President Barack Obama's proposal to raise tax rates for America's wealthiest citizens would raise a scant $31 billion, according to an analysis conducted by congressional tax analysts.
The so-called Buffett Rule is named for billionaire investor Warren Buffett, who has called for higher taxes on the rich and offered an enduring symbol of economic inequality by pointing out that he pays a lower tax rate than his secretary. Proposed by Obama in September, the rule would phase out the alternative minimum tax and mandate that people making $1 million or more annually pay at least 30 percent of their salary in taxes.
But a report by Congress' Joint Committee on Taxation, obtained by the Associated Press, found that the new rate would generate about $31 billion through 2022 -- a pittance compared to the magnitude of the budget deficit.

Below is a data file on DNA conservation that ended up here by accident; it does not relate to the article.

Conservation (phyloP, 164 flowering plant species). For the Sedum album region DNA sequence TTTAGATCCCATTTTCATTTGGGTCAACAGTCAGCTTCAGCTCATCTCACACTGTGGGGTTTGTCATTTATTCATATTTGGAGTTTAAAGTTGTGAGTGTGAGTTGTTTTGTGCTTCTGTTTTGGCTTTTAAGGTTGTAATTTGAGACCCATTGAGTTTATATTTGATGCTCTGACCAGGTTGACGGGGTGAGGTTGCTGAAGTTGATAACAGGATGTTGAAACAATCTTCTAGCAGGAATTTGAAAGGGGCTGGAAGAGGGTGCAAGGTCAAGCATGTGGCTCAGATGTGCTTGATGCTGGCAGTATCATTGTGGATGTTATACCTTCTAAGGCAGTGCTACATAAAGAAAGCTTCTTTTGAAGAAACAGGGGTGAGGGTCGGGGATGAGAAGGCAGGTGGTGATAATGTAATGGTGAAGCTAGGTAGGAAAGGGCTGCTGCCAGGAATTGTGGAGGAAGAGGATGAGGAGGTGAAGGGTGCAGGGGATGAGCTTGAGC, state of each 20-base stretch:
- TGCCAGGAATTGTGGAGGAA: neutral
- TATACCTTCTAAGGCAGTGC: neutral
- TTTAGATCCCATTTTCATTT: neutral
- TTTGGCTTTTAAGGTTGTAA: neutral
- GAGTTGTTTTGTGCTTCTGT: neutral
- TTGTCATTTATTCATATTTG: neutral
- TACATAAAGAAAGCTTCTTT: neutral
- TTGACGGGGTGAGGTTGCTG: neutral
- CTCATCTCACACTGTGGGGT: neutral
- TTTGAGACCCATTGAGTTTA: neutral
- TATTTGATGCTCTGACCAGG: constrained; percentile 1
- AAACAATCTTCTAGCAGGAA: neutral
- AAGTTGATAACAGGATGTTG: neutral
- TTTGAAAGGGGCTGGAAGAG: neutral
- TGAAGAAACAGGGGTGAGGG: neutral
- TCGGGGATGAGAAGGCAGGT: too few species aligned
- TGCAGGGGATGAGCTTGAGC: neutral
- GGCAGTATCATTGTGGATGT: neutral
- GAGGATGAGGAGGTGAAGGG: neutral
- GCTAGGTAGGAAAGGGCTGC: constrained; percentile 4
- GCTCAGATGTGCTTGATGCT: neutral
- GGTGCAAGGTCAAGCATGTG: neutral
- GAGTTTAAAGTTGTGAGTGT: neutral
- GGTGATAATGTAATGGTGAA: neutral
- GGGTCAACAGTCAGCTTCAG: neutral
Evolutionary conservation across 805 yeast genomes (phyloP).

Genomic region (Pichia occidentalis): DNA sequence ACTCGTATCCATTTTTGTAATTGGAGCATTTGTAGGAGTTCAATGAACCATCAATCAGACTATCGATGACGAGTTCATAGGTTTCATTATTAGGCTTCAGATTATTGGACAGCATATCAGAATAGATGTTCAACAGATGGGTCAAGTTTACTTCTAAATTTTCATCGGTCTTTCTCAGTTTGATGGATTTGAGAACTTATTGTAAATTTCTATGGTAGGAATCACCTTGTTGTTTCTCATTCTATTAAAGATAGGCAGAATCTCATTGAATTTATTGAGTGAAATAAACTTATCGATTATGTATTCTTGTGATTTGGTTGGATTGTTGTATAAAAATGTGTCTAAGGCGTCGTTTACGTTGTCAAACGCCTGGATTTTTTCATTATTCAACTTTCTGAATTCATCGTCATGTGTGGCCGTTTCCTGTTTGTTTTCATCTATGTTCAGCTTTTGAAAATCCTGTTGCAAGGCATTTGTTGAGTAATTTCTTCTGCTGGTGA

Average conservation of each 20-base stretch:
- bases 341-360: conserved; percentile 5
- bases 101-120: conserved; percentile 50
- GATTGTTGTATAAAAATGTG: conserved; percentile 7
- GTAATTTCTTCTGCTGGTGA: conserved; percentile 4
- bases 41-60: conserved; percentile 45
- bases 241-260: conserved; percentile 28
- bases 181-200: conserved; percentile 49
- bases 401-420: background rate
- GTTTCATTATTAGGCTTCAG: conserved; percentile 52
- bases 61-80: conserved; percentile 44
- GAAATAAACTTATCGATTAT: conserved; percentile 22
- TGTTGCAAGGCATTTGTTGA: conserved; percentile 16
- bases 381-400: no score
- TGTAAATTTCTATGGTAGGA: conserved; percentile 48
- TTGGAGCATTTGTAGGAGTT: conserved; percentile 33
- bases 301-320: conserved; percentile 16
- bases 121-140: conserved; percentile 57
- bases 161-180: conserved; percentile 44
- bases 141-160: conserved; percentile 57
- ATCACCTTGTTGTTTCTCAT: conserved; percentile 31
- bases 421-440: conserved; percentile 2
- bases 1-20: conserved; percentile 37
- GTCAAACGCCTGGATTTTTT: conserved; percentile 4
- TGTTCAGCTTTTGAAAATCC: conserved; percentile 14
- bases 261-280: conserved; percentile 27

Republicans seized on the report as ammunition for their claim that Obama is simply trying to score political points rather than offer substantive plans to tackle the deficit.
Now that we have this analysis, I hope the president will stop the class warfare and start leading by putting out real proposals to bring down our debt, get rid of the [alternative minimum tax] and reform our broken tax code, Sen. Orrin Hatch of Utah, the leading Republican on the Senate Finance Committee, said in a written statement.